Subscribe options

Select your newsletters:


Please enter your email address:

@

News & Media

Latest ITER Newsline

  • Heating | A pinch of moondust in the ITER plasma

    One day in the distant future, fusion plants might be fuelled by helium 3—an isotope that is extremely scarce on Earth but reputed to be abundant on the Moon. B [...]

    Read more

  • Delivery | 2,000 km through canals, locks and tunnels

    When the thruway is closed, one takes the back roads. And when it's low-water season on the Rhine-Rhône canal, a barge leaving Switzerland for the Mediterranean [...]

    Read more

  • Monaco Fellows | A hand in shaping ITER

    For the sixth time, ITER is welcoming a group of five young researchers as part of the Monaco-ITER postdoctoral fellowship scheme. Working alongside experienced [...]

    Read more

  • On site | Drone survey on a perfect day

    There are days in winter when the skies over Provence are perfectly transparent. Snowy peaks 200 kilometres away appear close enough to be touched and farms, co [...]

    Read more

  • AAAS conference | ITER on the world science stage

    With more than 120,000 members globally, the American Association for the Advancement of Science (AAAS) is billed as the world's largest scientific society. The [...]

    Read more

Of Interest

See archived entries

Japanese MPs intent on promoting ITER

Left to right: Yorihisa Matsuno, Masayo Tanabu, Otohiko Endo, Kantoku Teruya, Hirofumi Ryu and Wouter van Baaren (ITER Organization Buildings & Site Infrastructure) (Click to view larger version...)
Left to right: Yorihisa Matsuno, Masayo Tanabu, Otohiko Endo, Kantoku Teruya, Hirofumi Ryu and Wouter van Baaren (ITER Organization Buildings & Site Infrastructure)
The Japanese House of Representatives has recently decided to set up a commission to investigate the causes of the Fukushima nuclear plant accident.

In order to do so, a ten-member high-level delegation of House members, headed by Representative Yorihisa Matsuno, was sent around the world to meet experts in the field of nuclear energy and visit different sites and institutions.

ITER was an important stop in the Japanese Representatives' mission as they wished to assess the current status of fusion research and the perspectives that the ITER Project will open for the future of energy worldwide.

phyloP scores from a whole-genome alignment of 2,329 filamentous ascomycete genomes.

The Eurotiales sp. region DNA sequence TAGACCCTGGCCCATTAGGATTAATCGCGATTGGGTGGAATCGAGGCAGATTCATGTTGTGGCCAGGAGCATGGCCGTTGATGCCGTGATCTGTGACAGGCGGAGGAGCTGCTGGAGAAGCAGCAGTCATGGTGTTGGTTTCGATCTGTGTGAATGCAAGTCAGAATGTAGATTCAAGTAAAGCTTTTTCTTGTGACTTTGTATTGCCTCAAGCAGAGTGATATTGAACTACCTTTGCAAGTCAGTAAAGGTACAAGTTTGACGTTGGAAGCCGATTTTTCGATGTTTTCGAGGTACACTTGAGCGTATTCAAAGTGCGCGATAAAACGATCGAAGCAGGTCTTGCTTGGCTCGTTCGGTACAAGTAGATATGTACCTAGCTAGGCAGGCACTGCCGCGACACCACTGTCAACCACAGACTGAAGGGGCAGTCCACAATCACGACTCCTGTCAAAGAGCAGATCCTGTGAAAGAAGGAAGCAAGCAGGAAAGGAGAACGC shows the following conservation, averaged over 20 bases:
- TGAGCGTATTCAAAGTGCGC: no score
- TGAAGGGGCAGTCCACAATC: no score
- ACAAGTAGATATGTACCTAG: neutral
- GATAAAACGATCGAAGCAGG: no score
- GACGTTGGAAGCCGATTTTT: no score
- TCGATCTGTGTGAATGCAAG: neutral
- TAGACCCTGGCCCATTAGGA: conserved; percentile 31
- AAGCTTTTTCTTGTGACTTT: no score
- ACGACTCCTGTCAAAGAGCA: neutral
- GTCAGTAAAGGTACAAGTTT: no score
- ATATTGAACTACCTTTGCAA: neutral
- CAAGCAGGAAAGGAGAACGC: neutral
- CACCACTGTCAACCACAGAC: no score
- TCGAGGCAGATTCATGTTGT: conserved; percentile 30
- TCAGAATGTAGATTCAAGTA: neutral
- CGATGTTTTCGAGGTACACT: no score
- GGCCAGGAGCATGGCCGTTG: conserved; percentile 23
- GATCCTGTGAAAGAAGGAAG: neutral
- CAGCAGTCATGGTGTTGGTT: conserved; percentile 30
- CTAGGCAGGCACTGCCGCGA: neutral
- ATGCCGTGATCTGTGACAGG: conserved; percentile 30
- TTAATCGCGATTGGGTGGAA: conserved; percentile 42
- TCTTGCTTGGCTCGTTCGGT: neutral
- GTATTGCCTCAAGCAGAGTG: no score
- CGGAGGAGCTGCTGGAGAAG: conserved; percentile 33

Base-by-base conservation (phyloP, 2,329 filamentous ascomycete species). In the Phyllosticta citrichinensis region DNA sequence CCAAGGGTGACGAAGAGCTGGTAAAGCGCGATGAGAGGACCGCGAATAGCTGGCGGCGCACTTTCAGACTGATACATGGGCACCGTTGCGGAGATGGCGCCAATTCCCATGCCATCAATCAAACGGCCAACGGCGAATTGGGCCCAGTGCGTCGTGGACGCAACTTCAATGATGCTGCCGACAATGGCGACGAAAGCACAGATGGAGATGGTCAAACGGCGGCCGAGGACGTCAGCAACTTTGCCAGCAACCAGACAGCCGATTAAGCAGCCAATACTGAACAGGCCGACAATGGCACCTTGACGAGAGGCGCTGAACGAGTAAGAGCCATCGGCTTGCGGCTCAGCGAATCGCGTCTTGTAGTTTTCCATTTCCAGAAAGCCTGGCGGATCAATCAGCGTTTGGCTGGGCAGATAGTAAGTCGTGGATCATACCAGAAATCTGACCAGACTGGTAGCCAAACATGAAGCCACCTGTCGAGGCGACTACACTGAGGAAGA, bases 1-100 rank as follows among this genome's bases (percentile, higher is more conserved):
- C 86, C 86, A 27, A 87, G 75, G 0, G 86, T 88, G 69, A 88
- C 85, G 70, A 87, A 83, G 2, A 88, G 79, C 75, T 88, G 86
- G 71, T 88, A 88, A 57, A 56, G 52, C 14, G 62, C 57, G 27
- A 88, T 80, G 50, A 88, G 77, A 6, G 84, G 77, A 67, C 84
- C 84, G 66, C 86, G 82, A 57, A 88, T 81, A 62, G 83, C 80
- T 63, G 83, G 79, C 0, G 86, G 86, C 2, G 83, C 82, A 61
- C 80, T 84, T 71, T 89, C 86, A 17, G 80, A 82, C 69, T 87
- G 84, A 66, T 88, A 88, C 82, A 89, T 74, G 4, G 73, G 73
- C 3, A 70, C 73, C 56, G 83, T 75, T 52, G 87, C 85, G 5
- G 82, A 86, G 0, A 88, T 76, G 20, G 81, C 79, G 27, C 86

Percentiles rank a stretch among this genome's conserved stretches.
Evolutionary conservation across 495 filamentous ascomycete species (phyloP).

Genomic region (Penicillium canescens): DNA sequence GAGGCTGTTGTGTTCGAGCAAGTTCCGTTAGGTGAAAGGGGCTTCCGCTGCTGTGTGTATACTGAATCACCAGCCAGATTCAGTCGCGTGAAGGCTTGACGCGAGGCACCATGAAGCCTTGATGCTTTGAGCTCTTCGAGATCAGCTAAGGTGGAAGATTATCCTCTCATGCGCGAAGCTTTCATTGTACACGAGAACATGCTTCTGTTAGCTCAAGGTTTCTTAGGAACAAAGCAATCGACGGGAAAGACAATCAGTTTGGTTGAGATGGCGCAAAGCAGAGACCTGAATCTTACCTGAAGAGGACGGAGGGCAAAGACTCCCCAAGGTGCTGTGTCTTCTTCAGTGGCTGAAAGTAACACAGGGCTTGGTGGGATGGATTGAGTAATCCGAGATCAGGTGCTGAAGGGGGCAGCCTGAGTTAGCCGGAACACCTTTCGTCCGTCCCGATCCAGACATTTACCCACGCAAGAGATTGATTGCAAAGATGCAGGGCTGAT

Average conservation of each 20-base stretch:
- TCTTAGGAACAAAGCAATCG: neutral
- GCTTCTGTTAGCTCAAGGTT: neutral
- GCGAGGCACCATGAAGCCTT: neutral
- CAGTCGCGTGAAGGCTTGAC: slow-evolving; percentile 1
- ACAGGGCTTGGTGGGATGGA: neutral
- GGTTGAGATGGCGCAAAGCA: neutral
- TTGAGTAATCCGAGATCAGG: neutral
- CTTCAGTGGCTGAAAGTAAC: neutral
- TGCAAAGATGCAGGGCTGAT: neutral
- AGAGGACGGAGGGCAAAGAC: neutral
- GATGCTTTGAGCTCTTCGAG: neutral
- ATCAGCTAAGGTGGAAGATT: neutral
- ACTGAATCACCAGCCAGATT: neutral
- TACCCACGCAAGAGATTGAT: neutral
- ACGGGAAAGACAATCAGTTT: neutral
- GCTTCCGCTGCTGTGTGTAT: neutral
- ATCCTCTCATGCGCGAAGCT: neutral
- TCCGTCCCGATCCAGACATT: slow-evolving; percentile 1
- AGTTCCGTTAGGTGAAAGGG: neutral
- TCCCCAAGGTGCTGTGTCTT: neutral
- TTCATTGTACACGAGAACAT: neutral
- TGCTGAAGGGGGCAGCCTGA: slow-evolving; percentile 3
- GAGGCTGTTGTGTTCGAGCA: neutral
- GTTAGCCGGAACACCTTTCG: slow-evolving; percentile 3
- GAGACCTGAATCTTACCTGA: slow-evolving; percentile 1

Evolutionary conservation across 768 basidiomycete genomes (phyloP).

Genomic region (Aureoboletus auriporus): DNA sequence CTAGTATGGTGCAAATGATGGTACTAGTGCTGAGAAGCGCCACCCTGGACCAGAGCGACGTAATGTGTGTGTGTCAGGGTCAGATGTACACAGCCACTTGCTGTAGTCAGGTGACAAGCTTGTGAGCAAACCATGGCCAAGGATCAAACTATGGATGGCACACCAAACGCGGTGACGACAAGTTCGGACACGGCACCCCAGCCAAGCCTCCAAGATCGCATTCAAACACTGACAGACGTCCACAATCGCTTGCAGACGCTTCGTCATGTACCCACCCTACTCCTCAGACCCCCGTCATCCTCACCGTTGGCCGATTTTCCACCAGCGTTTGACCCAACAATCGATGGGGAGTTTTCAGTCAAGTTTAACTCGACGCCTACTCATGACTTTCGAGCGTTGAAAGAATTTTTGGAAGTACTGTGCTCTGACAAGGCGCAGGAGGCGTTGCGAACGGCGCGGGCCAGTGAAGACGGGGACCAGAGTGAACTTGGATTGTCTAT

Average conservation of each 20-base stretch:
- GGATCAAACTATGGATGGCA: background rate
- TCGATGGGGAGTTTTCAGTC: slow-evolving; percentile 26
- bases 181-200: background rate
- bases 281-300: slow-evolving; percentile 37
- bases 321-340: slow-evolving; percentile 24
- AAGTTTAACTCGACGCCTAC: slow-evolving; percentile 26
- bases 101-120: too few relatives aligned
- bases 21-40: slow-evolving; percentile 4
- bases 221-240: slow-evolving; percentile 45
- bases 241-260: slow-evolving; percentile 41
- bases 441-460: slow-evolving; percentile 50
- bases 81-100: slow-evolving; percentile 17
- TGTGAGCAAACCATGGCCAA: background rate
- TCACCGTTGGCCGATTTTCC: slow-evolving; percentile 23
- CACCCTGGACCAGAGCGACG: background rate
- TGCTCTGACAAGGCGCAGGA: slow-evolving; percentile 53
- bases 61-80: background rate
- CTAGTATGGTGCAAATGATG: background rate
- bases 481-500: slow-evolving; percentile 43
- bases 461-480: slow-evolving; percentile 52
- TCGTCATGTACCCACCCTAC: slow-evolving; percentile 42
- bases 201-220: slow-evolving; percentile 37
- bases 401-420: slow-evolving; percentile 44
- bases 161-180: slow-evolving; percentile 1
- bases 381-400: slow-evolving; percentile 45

Early Tuesday, 11 October, the delegation arrived in Cadarache and spent the better part of the day discussing with ITER Organization Director-General Osamu Motojima and senior management, and also visiting the ITER site.

The Representatives, whose future decisions will contribute to the shaping of Japanese energy policy and to the continued investment in fusion, had many questions for the ITER management. "When would fusion energy be commercially available?" "What will be the cost of a post-ITER industrial demonstrator?"

These questions are difficult to answer because they depend for a large part on the political determination and commitment of the nations involved in present and future fusion projects. However, DG Motojima stated that 2040-2050 was a reasonable horizon for an operational pre-industrial reactor, and that the cost of such an installation would be about twice that of a conventional fission reactor.

As they toured the ITER work site, the Japanese Representatives took full measure of ITER's progress. Standing in the Tokamak Seismic Pit and watching the ongoing work is always a powerful experience ... and one that helps to understand the scope and stakes of the project.

That experience, combined with everything learned during the half-day visit, convinced the Japanese Representatives to form a special group within the House in order to support and promote ITER.



return to the latest published articles